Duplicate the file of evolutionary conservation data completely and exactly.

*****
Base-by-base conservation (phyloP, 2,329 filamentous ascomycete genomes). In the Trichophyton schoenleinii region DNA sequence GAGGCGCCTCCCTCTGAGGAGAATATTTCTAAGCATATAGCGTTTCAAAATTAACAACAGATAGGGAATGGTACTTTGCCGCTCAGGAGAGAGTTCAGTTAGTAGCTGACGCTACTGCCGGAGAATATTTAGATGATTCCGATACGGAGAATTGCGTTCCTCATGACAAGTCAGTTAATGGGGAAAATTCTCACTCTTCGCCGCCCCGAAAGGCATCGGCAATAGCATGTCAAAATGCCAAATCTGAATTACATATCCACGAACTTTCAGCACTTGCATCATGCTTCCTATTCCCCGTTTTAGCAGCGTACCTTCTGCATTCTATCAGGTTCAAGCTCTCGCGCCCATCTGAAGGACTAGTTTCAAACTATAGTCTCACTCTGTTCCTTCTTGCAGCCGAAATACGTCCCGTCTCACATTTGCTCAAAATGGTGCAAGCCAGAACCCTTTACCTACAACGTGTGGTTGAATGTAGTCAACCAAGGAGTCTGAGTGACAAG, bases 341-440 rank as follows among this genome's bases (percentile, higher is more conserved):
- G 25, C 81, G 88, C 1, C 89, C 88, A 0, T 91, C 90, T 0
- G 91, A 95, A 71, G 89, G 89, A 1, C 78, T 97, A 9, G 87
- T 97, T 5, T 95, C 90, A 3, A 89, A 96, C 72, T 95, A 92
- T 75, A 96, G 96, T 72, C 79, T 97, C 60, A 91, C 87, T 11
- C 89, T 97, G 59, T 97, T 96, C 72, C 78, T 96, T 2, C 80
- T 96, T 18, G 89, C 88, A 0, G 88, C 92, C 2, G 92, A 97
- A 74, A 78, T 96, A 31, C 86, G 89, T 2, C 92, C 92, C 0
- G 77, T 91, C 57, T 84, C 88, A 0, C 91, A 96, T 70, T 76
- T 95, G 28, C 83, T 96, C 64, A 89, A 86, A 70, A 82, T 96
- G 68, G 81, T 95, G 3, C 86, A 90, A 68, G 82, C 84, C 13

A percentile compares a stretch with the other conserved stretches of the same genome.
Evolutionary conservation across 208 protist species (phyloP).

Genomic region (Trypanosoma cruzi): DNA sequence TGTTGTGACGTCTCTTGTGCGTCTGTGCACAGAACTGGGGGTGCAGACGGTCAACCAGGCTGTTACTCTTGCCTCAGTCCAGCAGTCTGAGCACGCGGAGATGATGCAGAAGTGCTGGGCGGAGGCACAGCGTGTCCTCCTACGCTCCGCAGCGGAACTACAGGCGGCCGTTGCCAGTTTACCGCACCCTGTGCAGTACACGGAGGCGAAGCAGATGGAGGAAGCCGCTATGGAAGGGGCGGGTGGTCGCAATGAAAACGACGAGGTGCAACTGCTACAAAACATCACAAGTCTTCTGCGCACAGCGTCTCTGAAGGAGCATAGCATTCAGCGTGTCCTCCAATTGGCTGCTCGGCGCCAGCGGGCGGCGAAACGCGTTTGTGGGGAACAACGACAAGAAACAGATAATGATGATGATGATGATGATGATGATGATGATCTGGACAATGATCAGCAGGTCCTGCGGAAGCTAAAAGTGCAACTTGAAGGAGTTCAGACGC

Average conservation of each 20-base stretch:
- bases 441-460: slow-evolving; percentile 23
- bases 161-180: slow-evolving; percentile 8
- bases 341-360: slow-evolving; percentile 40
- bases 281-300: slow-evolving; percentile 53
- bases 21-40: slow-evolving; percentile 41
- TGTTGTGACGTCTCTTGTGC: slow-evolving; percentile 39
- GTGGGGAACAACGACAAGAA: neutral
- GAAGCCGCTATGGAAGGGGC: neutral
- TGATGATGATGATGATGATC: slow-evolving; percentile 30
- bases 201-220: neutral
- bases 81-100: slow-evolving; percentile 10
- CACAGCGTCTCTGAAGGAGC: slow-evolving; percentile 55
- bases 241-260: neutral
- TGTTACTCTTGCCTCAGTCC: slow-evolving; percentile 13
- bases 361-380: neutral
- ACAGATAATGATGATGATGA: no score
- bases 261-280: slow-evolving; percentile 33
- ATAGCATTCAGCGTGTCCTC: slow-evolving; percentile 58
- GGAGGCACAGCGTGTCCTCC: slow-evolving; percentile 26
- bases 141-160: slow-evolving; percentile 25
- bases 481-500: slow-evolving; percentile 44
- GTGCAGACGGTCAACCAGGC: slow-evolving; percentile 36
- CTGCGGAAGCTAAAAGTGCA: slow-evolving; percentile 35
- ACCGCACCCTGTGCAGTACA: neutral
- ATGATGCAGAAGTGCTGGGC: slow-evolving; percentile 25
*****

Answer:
Base-by-base conservation (phyloP, 2,329 filamentous ascomycete genomes). In the Trichophyton schoenleinii region DNA sequence GAGGCGCCTCCCTCTGAGGAGAATATTTCTAAGCATATAGCGTTTCAAAATTAACAACAGATAGGGAATGGTACTTTGCCGCTCAGGAGAGAGTTCAGTTAGTAGCTGACGCTACTGCCGGAGAATATTTAGATGATTCCGATACGGAGAATTGCGTTCCTCATGACAAGTCAGTTAATGGGGAAAATTCTCACTCTTCGCCGCCCCGAAAGGCATCGGCAATAGCATGTCAAAATGCCAAATCTGAATTACATATCCACGAACTTTCAGCACTTGCATCATGCTTCCTATTCCCCGTTTTAGCAGCGTACCTTCTGCATTCTATCAGGTTCAAGCTCTCGCGCCCATCTGAAGGACTAGTTTCAAACTATAGTCTCACTCTGTTCCTTCTTGCAGCCGAAATACGTCCCGTCTCACATTTGCTCAAAATGGTGCAAGCCAGAACCCTTTACCTACAACGTGTGGTTGAATGTAGTCAACCAAGGAGTCTGAGTGACAAG, bases 341-440 rank as follows among this genome's bases (percentile, higher is more conserved):
- G 25, C 81, G 88, C 1, C 89, C 88, A 0, T 91, C 90, T 0
- G 91, A 95, A 71, G 89, G 89, A 1, C 78, T 97, A 9, G 87
- T 97, T 5, T 95, C 90, A 3, A 89, A 96, C 72, T 95, A 92
- T 75, A 96, G 96, T 72, C 79, T 97, C 60, A 91, C 87, T 11
- C 89, T 97, G 59, T 97, T 96, C 72, C 78, T 96, T 2, C 80
- T 96, T 18, G 89, C 88, A 0, G 88, C 92, C 2, G 92, A 97
- A 74, A 78, T 96, A 31, C 86, G 89, T 2, C 92, C 92, C 0
- G 77, T 91, C 57, T 84, C 88, A 0, C 91, A 96, T 70, T 76
- T 95, G 28, C 83, T 96, C 64, A 89, A 86, A 70, A 82, T 96
- G 68, G 81, T 95, G 3, C 86, A 90, A 68, G 82, C 84, C 13

A percentile compares a stretch with the other conserved stretches of the same genome.
Evolutionary conservation across 208 protist species (phyloP).

Genomic region (Trypanosoma cruzi): DNA sequence TGTTGTGACGTCTCTTGTGCGTCTGTGCACAGAACTGGGGGTGCAGACGGTCAACCAGGCTGTTACTCTTGCCTCAGTCCAGCAGTCTGAGCACGCGGAGATGATGCAGAAGTGCTGGGCGGAGGCACAGCGTGTCCTCCTACGCTCCGCAGCGGAACTACAGGCGGCCGTTGCCAGTTTACCGCACCCTGTGCAGTACACGGAGGCGAAGCAGATGGAGGAAGCCGCTATGGAAGGGGCGGGTGGTCGCAATGAAAACGACGAGGTGCAACTGCTACAAAACATCACAAGTCTTCTGCGCACAGCGTCTCTGAAGGAGCATAGCATTCAGCGTGTCCTCCAATTGGCTGCTCGGCGCCAGCGGGCGGCGAAACGCGTTTGTGGGGAACAACGACAAGAAACAGATAATGATGATGATGATGATGATGATGATGATGATCTGGACAATGATCAGCAGGTCCTGCGGAAGCTAAAAGTGCAACTTGAAGGAGTTCAGACGC

Average conservation of each 20-base stretch:
- bases 441-460: slow-evolving; percentile 23
- bases 161-180: slow-evolving; percentile 8
- bases 341-360: slow-evolving; percentile 40
- bases 281-300: slow-evolving; percentile 53
- bases 21-40: slow-evolving; percentile 41
- TGTTGTGACGTCTCTTGTGC: slow-evolving; percentile 39
- GTGGGGAACAACGACAAGAA: neutral
- GAAGCCGCTATGGAAGGGGC: neutral
- TGATGATGATGATGATGATC: slow-evolving; percentile 30
- bases 201-220: neutral
- bases 81-100: slow-evolving; percentile 10
- CACAGCGTCTCTGAAGGAGC: slow-evolving; percentile 55
- bases 241-260: neutral
- TGTTACTCTTGCCTCAGTCC: slow-evolving; percentile 13
- bases 361-380: neutral
- ACAGATAATGATGATGATGA: no score
- bases 261-280: slow-evolving; percentile 33
- ATAGCATTCAGCGTGTCCTC: slow-evolving; percentile 58
- GGAGGCACAGCGTGTCCTCC: slow-evolving; percentile 26
- bases 141-160: slow-evolving; percentile 25
- bases 481-500: slow-evolving; percentile 44
- GTGCAGACGGTCAACCAGGC: slow-evolving; percentile 36
- CTGCGGAAGCTAAAAGTGCA: slow-evolving; percentile 35
- ACCGCACCCTGTGCAGTACA: neutral
- ATGATGCAGAAGTGCTGGGC: slow-evolving; percentile 25